Album Review: Heilung - Futha
Genre: Amplified History / Neofolk / Experimental Folk
Review by Karl O’Shea
After three years in the making, Danish pagan folk act Heilung have released their sophomore album Futha. Constructed using old Icelandic poetry and some truly original instrumentation, Futha is intended as a feminine counterpart to their debut album Ofnir and a celebration of, in their own words, “the great healing power of the female wild strength”.
Futha is an album that rewards effort. The more you’re willing to explore the concepts behind their sound and learn about their inspirations, the more you’ll gain. That being said, there’s plenty of reward to be found alone in the sound world that Heilung create and this is an album that is best heard in one sitting. The word “journey” is probably the most apt way to describe these 9 tracks. Songs flow into each other and you feel like you’ve been transported to a different time and place where you’re an aural witness to rituals that feel alien and unknowable but are incredibly hypnotic.
What Heilung attempt to do is channel the sounds of the Northern European Iron Age and the time of the vikings. They accomplish this using field recordings, ambient synths, drums with varying different skins, bones, bells, whistles, rattles and all manner of odd percussive instrumentation. The vocals range from beautiful female singing to ecstatic cries, throat singing, shrieking and whispers. All creating the effect of listening to a hypnotic incantation or a sacred ritual. A song can start as spoken word poetry then lead into quiet tranquil sounds until they build into almost tribal-like drumming and mantra like vocal lines that is quite intoxicating.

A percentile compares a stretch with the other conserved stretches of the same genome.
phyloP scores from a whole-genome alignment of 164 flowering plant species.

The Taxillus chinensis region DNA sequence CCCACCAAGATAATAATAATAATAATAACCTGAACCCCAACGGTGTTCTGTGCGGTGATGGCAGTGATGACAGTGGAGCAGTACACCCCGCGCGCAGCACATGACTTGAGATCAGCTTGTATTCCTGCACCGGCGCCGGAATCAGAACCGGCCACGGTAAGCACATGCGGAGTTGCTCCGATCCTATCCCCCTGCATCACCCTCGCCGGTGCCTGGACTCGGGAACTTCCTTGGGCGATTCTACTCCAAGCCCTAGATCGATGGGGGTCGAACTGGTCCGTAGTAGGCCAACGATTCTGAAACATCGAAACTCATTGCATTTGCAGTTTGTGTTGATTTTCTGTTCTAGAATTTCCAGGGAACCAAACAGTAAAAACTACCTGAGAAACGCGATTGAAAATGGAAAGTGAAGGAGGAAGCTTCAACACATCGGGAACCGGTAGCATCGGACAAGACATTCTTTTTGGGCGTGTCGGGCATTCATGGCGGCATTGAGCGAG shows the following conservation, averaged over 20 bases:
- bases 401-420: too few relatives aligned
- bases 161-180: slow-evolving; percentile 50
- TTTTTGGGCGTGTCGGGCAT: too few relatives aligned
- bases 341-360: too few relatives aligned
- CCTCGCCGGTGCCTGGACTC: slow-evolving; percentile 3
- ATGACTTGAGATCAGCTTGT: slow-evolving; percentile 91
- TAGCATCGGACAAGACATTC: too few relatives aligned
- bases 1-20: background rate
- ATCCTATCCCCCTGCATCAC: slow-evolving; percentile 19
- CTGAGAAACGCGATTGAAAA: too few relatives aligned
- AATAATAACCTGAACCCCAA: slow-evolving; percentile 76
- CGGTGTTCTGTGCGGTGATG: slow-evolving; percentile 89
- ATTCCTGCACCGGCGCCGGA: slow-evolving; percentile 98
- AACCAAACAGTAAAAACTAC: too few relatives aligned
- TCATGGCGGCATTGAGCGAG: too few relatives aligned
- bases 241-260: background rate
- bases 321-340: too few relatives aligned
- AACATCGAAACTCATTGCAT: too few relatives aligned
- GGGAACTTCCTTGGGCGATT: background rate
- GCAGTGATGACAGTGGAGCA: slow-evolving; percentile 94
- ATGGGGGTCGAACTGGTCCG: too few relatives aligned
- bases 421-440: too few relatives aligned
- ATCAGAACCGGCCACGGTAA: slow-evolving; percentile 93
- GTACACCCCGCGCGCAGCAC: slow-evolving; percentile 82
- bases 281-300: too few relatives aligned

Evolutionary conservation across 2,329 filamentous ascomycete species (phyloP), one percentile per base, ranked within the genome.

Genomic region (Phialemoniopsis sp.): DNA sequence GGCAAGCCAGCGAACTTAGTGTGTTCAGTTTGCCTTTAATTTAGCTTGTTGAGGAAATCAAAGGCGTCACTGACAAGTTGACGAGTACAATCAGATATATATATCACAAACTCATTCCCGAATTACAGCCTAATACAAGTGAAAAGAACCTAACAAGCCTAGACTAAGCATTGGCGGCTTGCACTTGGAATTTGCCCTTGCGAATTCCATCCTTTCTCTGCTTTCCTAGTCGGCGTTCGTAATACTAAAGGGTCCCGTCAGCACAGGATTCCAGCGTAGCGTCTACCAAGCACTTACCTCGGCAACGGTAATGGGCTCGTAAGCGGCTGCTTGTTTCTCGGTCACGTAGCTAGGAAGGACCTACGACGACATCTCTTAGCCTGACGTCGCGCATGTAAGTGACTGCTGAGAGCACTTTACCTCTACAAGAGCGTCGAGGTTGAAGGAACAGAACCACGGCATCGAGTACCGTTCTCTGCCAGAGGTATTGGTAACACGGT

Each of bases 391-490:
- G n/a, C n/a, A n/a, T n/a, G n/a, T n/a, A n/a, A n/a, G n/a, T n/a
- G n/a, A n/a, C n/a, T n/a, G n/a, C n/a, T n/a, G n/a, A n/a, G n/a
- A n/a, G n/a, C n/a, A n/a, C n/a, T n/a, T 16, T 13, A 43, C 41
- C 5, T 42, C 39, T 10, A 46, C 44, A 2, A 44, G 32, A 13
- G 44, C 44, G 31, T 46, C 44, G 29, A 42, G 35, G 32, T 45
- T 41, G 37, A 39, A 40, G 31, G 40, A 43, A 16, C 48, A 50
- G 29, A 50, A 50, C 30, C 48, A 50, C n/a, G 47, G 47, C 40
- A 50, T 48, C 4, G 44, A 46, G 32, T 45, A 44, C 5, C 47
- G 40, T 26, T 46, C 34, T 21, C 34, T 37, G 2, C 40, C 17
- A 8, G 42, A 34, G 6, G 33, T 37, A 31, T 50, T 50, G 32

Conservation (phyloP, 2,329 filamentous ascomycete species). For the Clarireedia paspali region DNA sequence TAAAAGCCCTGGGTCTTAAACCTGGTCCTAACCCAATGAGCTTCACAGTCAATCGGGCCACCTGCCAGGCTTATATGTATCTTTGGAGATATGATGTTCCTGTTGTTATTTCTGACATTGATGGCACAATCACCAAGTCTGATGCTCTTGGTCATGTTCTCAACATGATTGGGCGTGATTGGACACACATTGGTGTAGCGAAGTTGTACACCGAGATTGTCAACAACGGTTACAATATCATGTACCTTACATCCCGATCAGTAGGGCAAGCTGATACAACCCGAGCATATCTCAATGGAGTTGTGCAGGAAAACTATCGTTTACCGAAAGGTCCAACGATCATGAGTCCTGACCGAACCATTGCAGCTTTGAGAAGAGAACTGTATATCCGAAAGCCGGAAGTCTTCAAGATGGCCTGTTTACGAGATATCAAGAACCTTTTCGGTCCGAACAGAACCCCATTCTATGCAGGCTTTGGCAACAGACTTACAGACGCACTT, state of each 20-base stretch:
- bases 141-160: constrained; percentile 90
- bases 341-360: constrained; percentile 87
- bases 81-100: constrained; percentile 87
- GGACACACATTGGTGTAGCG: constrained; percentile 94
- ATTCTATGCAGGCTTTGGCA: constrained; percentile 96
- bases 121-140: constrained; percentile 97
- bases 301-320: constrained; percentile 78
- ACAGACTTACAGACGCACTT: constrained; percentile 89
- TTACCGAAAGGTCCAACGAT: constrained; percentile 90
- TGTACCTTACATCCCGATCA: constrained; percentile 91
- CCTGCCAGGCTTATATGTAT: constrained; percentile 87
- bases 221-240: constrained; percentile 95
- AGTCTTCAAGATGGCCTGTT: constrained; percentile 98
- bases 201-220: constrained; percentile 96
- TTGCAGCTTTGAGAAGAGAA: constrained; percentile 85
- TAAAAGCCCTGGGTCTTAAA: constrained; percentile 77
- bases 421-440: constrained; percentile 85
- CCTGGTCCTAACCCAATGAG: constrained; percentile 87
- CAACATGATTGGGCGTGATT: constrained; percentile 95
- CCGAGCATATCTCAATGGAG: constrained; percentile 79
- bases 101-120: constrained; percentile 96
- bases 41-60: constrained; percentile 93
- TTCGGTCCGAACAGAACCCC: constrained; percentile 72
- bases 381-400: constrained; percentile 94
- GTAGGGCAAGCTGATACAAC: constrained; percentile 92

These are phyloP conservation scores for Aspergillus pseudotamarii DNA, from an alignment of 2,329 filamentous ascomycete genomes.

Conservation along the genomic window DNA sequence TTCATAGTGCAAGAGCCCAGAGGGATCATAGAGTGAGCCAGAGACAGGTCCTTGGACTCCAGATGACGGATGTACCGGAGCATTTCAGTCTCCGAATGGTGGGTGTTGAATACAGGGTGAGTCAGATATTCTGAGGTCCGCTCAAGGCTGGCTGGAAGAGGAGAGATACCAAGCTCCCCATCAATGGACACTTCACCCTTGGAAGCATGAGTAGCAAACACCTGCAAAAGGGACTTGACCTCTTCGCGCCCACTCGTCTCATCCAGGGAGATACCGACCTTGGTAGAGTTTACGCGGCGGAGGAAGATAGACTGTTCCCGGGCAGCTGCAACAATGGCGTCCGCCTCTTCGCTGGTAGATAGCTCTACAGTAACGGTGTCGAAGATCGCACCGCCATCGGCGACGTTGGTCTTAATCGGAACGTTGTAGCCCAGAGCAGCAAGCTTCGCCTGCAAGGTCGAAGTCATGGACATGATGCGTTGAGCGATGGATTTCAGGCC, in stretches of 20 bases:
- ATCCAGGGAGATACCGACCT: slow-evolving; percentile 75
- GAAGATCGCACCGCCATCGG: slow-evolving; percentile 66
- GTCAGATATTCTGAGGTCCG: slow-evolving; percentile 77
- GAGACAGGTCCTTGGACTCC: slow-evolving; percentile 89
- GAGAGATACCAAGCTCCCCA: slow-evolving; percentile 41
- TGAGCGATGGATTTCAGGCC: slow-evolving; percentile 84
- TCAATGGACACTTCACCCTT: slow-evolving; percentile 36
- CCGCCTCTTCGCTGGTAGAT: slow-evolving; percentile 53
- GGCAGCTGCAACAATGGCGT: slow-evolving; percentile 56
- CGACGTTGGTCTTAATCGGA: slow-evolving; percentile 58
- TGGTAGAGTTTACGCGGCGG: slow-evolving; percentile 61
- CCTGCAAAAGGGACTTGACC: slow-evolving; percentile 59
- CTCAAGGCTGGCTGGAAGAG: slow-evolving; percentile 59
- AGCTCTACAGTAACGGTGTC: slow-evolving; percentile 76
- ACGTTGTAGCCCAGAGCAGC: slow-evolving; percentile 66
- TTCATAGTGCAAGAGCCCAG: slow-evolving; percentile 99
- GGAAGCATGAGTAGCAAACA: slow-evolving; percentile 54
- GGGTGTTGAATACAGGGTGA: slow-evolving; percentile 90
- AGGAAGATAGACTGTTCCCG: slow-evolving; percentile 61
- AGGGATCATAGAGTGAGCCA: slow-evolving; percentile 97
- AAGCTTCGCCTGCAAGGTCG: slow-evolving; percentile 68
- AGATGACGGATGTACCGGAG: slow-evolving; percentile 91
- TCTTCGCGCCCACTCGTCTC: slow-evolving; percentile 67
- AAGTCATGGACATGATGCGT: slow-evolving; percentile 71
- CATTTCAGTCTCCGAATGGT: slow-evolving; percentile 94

This is definitely not music for everyone. Although coming across as quite impenetrable, the more you listen, the more you’re drawn in. Futha is an album that rewards a listener who takes the time and it’s a journey worth taking. If you love Dead Can Dance or the more experimental end of the neofolk/dark-folk scene, you’ll find plenty to love here.
“Futha” is out now via Season of Mist.